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Is this the person who would have killed Brexit?

STEVE RICHARDS’ new book profiles 11 politicians who came close to getting into Number 10. But only one, he argues, would have truly changed British history...

Michael Heseltine pictured in 1956, the year he applied for the Conservative Party parliamentary candidates’ list and ten years before he was first elected as an MP. Photo: John Cole/Getty Images.

There are many ‘what ifs’ in British political history. Most are meaningless. On the whole, we can not know what might have happened if X had become prime minister rather than Y.

There is more than enough happening in front of our eyes without spending time speculating about alternative dramas. Nonetheless, when writing a book about 11 prime ministers we never had, I became certain that one would have changed the course of British history.

My book is an investigation as to why those that were seen as possible or probable prime ministers failed to reach Number Ten. My inquiry begins with the brilliant and weighty Rab Butler and ends with Jeremy Corbyn, who after the 2017 election was briefly seen as a possible PM.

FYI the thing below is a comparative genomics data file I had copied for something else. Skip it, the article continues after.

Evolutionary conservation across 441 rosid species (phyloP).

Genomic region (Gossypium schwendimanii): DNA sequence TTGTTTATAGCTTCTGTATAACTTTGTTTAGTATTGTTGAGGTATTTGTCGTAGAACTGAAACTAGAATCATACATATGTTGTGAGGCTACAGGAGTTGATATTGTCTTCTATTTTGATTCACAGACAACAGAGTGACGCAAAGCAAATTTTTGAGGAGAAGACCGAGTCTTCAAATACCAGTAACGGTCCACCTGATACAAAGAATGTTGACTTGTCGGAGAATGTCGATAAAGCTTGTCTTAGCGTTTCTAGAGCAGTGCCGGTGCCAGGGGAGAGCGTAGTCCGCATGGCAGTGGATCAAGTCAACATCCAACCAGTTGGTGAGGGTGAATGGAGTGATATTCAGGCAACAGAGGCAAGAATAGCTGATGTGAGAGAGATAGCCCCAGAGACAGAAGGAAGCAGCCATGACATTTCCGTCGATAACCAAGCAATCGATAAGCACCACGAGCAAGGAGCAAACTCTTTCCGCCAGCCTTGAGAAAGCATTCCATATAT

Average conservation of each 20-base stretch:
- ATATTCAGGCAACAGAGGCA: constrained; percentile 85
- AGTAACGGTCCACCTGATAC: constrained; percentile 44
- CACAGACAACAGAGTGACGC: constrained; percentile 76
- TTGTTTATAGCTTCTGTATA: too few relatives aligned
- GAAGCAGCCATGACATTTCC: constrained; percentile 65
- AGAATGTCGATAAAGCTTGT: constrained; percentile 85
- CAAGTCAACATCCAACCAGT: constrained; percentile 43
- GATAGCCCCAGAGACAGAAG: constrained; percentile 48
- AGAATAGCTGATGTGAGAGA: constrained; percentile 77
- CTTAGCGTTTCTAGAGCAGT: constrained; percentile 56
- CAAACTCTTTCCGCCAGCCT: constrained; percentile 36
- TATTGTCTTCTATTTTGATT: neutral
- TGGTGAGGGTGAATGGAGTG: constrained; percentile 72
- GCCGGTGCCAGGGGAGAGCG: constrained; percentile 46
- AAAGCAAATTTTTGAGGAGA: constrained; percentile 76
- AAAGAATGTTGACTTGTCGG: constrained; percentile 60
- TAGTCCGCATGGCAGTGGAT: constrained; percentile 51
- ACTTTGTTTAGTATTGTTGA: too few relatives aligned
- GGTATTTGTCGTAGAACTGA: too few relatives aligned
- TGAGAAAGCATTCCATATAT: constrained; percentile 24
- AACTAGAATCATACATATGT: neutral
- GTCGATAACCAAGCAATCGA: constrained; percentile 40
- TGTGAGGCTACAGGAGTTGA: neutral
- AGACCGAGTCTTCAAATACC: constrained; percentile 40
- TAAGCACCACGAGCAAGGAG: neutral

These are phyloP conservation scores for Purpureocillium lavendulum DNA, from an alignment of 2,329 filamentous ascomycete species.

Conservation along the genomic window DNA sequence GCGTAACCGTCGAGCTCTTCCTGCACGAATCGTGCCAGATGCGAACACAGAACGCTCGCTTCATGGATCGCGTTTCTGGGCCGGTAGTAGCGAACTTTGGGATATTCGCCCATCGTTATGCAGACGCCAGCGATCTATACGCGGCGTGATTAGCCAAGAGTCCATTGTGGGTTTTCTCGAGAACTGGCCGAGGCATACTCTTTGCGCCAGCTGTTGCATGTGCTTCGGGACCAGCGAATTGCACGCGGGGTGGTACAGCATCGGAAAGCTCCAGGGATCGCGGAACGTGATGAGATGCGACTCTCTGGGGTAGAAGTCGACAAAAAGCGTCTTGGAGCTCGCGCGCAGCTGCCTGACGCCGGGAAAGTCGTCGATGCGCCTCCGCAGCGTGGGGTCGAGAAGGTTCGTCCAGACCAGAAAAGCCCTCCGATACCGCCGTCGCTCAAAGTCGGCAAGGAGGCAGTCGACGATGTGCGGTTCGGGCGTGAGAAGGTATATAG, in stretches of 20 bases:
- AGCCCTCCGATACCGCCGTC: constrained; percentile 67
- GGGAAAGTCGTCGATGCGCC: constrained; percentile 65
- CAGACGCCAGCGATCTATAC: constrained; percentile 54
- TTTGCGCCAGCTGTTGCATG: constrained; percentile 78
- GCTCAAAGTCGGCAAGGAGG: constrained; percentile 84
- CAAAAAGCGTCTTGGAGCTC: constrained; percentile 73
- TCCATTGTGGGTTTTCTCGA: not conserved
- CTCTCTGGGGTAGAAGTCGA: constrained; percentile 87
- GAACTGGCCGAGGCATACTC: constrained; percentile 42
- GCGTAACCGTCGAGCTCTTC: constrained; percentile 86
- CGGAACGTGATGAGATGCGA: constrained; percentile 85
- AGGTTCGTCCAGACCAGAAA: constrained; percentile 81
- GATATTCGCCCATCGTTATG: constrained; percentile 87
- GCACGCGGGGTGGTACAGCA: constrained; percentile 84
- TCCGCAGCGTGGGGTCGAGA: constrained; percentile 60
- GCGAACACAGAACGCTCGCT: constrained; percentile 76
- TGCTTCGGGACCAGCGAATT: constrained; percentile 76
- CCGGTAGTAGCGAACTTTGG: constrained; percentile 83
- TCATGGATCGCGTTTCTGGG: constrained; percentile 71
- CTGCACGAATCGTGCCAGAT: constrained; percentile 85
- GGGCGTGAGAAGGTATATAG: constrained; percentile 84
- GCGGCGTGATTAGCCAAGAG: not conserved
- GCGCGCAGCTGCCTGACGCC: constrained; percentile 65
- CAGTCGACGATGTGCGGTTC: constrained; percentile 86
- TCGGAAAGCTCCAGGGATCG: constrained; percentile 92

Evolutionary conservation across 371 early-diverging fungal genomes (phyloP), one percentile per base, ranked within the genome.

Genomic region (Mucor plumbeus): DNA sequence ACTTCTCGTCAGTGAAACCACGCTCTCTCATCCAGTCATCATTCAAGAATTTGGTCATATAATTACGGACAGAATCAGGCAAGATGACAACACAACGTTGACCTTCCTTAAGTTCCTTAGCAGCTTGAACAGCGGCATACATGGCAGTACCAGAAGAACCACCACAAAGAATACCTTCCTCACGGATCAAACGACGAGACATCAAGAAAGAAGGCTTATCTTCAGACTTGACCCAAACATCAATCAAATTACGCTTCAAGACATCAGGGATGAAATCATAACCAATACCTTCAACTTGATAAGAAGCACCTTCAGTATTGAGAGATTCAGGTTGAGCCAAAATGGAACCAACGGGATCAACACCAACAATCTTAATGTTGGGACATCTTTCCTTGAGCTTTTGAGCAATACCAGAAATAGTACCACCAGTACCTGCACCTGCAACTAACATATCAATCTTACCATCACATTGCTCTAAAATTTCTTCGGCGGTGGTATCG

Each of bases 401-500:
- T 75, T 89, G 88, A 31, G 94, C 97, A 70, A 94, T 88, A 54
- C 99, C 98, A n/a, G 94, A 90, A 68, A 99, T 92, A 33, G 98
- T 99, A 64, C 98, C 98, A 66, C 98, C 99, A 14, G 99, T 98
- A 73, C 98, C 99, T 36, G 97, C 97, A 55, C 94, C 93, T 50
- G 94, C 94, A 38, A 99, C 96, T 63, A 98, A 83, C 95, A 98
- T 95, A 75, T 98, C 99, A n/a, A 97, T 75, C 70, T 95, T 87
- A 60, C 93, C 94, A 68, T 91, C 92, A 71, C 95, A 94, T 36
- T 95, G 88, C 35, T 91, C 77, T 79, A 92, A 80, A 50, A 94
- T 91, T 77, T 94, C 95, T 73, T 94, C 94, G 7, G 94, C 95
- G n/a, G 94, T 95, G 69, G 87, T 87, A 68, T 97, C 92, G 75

Even in the case of Corbyn, we cannot be sure he would have been an historic game-changer. If he had been prime minister he would have almost certainly ruled in a hung parliament while facing the pandemic and Brexit. He might have been swept away by the hurricanes, perhaps to his relief. We do not know.

We can explore why he and others who were more qualified failed to get to the top. The evidence is available for us to make an assessment. We cannot speculate confidently about what might have happened.

There is one exception. Of the 11 PMs we never had, I assert Michael Heseltine would have changed the course of British history. Had he been PM, what has happened would not have happened.

The UK would still be in the European Union, the term Brexit would never have been coined and the Conservatives, like all mainstream parties across the EU, would have broadly recognised the advantages of being a member.
Although there was feverish speculation about Heseltine’s prime ministerial ambitions throughout his career he only fought one leadership contest, the one in November 1990 when he challenged Margaret Thatcher.

This is quite common with the prime ministers we never had. They are burdened by talk of their driving ambition and yet fight a single leadership contest in their entire careers. In Heseltine’s case, he cleared the way for John Major to become PM and never made a further attempt to reach the top.